The Orthodox Faith – The Bible – The Old Testament (2)

As noted previously, the Old Testament is the first part of the Bible. Of course, the Jews don’t call this part of the Bible the Old Testament because they do not accept the New Testament. For Jews it is simply the Bible or the Hebrew Bible or the Hebrew Scriptures. As Christians we see Jesus Christ as fulfilling the Old Testament, but Jews do not accept this. The Old Testament contains four kinds of books. These are books of law, history, wisdom and prophecy.

The first five books of the Old Testament are the books of the law. In Hebrew these five books are known as Torah and in Greek as the Pentateuch. They begin with the creation of the world, the sin of Adam, followed by stories of the patriarchs (i.e., Abraham, Isaac, Joseph, etc..). We have the story of the Jewish captivity in Egypt and the Exodus from Egypt. Finally, thee are several books filled with moral and ritual law. Many of the laws are followed by Jews today. Traditionally, it is thought that these books were written by Moses, but many scholars think that these books were written later than the time of Moses and were written from oral and written material from Moses’ time.

The next section of the Old Testament contains the historical books. They tell of the entrance of the Hebrews into the Holy Land, the story of the kings (i.e., David, Solomon, etc.). The historical books also tell of the Jewish deportation to Babylon and the return from Babylon. Again, scholars tell us that these books were written much later than the events they describe.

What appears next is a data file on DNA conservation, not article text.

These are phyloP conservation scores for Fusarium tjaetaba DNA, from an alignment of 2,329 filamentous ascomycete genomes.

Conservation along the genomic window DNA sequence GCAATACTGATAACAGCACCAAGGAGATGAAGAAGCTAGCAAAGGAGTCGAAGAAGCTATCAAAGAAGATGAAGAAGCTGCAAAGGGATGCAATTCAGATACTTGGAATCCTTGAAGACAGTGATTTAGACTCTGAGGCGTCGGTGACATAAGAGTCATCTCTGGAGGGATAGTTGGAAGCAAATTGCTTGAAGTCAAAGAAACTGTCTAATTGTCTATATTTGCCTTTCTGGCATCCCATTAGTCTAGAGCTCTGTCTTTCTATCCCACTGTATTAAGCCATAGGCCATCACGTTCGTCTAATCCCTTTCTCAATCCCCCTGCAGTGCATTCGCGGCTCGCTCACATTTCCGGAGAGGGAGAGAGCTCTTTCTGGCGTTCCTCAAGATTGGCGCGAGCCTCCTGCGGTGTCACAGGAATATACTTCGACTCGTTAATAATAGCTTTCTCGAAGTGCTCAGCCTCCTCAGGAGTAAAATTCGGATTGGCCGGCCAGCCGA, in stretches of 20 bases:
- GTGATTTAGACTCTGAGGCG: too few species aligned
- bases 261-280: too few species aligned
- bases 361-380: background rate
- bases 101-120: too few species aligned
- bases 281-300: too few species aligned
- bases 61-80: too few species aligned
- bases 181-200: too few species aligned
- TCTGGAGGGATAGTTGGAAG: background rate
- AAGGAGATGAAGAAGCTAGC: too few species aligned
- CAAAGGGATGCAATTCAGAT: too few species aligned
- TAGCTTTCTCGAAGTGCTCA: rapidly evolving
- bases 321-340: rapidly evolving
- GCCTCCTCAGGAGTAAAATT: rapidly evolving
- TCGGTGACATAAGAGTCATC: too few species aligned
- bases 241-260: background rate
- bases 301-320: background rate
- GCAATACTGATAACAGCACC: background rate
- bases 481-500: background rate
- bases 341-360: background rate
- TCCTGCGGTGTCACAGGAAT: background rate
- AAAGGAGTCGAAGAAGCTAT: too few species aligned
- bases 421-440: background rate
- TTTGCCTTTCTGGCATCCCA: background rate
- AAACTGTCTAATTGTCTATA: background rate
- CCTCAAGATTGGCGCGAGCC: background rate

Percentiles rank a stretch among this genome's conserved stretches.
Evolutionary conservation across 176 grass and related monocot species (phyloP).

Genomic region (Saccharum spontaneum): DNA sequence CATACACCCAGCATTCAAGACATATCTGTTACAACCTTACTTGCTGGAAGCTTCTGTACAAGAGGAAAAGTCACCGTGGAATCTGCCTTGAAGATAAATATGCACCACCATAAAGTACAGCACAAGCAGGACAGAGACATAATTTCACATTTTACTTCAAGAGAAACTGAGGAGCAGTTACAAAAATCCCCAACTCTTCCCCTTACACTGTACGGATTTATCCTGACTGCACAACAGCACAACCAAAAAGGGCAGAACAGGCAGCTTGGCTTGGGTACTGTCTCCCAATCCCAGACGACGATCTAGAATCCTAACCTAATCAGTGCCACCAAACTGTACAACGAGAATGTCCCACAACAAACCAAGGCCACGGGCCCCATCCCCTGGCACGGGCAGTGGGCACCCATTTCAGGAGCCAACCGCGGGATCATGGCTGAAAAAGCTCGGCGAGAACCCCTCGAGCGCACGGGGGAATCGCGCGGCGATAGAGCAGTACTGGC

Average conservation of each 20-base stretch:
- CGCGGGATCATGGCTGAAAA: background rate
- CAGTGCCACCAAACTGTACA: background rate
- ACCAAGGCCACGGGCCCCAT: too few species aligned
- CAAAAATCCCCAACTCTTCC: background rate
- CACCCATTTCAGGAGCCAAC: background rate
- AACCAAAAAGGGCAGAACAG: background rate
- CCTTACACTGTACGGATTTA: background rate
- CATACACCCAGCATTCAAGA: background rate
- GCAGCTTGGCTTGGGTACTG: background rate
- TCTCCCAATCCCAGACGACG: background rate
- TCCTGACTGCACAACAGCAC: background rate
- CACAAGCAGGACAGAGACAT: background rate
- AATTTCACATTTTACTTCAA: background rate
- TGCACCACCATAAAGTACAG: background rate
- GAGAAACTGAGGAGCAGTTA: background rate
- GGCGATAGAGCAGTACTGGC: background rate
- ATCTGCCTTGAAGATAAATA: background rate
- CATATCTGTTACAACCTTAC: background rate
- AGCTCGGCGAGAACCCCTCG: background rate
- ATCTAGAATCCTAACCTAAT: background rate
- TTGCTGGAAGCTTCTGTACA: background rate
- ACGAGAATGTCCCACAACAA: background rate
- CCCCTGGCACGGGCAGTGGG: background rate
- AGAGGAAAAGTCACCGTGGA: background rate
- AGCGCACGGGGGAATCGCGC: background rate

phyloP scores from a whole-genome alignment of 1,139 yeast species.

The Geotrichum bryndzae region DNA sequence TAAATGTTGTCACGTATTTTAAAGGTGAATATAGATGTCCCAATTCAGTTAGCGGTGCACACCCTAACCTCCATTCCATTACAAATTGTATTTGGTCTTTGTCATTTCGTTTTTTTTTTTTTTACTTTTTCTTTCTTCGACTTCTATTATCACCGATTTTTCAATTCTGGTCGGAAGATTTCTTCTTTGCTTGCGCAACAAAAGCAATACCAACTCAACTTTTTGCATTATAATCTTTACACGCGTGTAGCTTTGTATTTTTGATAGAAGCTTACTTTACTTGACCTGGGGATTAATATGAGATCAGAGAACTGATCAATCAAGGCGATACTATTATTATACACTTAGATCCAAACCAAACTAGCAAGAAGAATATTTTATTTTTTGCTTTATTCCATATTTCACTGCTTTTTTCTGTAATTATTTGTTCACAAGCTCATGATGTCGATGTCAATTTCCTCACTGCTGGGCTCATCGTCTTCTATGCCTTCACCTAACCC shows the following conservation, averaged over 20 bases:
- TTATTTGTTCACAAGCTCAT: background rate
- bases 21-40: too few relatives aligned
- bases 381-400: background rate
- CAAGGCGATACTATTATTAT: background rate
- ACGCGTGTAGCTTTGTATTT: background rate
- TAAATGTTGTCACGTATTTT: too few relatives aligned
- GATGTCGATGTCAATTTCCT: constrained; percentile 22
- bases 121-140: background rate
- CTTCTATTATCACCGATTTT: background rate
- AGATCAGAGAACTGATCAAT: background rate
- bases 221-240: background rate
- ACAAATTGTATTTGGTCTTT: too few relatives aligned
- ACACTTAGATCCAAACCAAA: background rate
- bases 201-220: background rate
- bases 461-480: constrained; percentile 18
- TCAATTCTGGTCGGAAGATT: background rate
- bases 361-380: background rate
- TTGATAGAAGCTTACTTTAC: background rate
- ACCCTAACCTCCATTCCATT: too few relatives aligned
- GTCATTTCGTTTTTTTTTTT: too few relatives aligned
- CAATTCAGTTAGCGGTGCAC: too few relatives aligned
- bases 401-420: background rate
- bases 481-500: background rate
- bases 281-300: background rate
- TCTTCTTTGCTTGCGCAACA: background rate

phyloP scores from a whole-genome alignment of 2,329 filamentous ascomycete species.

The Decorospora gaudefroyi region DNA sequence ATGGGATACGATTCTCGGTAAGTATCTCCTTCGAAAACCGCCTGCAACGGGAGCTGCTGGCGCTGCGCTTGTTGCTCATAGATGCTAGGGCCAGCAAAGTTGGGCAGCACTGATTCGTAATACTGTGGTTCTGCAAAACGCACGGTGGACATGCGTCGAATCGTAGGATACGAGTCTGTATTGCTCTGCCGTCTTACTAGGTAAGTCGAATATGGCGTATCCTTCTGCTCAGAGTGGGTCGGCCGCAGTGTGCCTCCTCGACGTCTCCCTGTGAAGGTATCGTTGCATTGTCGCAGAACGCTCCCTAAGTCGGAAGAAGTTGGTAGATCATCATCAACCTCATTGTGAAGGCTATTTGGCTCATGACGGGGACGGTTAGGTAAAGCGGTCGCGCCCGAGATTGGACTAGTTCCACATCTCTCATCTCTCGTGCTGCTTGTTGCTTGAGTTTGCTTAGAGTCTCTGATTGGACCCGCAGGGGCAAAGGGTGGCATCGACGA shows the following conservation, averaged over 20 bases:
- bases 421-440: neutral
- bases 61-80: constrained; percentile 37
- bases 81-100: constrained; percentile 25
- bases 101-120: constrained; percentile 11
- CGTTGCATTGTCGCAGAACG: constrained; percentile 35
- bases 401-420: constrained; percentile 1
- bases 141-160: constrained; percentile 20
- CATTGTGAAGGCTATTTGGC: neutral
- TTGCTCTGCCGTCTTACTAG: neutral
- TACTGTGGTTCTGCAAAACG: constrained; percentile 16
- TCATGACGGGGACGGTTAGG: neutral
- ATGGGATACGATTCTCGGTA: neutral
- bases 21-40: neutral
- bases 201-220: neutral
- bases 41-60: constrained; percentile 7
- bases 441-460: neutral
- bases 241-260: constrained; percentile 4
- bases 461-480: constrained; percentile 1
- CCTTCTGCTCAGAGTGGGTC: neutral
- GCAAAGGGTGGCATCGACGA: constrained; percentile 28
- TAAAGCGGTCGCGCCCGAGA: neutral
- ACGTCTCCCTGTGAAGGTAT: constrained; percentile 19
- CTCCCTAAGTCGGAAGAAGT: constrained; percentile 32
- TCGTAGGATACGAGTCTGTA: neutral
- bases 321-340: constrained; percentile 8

The wisdom books contain meditation about the meaning of life, the human situation, God’s relationship with humanity. In addition, the Book of Psalms is found here. The psalms are traditionally attributed to King David. The psalms tell of all aspects of human life: psalms of praise, of loneliness, of complaint, of blessing and so on. The liturgical services of the Orthodox Church are filled with psalms either in full or in part.

The final section of the Old Testament contains the books of the prophets. When people hear the word prophet they think of someone who predicts the future. This is true in the sense that the words of the prophecy point forward to the life, death and resurrection of Jesus Christ, but the primary function of the prophet is to proclaim God’s message for His people, regardless of whether they contain predictions of the future or not. For example, when the Jewish people were straying from the one, true God to worshipping idols, the prophets criticized this behavior and called them to return to the true God. On the other hand, when the Hebrews were in captivity God sent prophets to comfort them. Among the prophetic books there are apocalyptic parts. Apocalyptic refers to the end of history and the judgement of God.

We also find the book of Jonah. Many people think of this book simply as a story of Jonah in the belly of the whale and try to research what kind of fish it was, how big it was, etc. However, the real meaning of this points forward to Jesus Christ. In other words, the three days and nights Jonah spent in the whale represent the three days and nights Jesus spent in the grave. Because of this, this book is read at the Easter Vigil.

As we see the primary meaning of the Old Testament is to point forward to Jesus Christ. However, that fact should not make us forget that this preparation is told through the history of the Jewish people, which means that we can never forget the deep connection we have between Jews and Christians.

Fr. John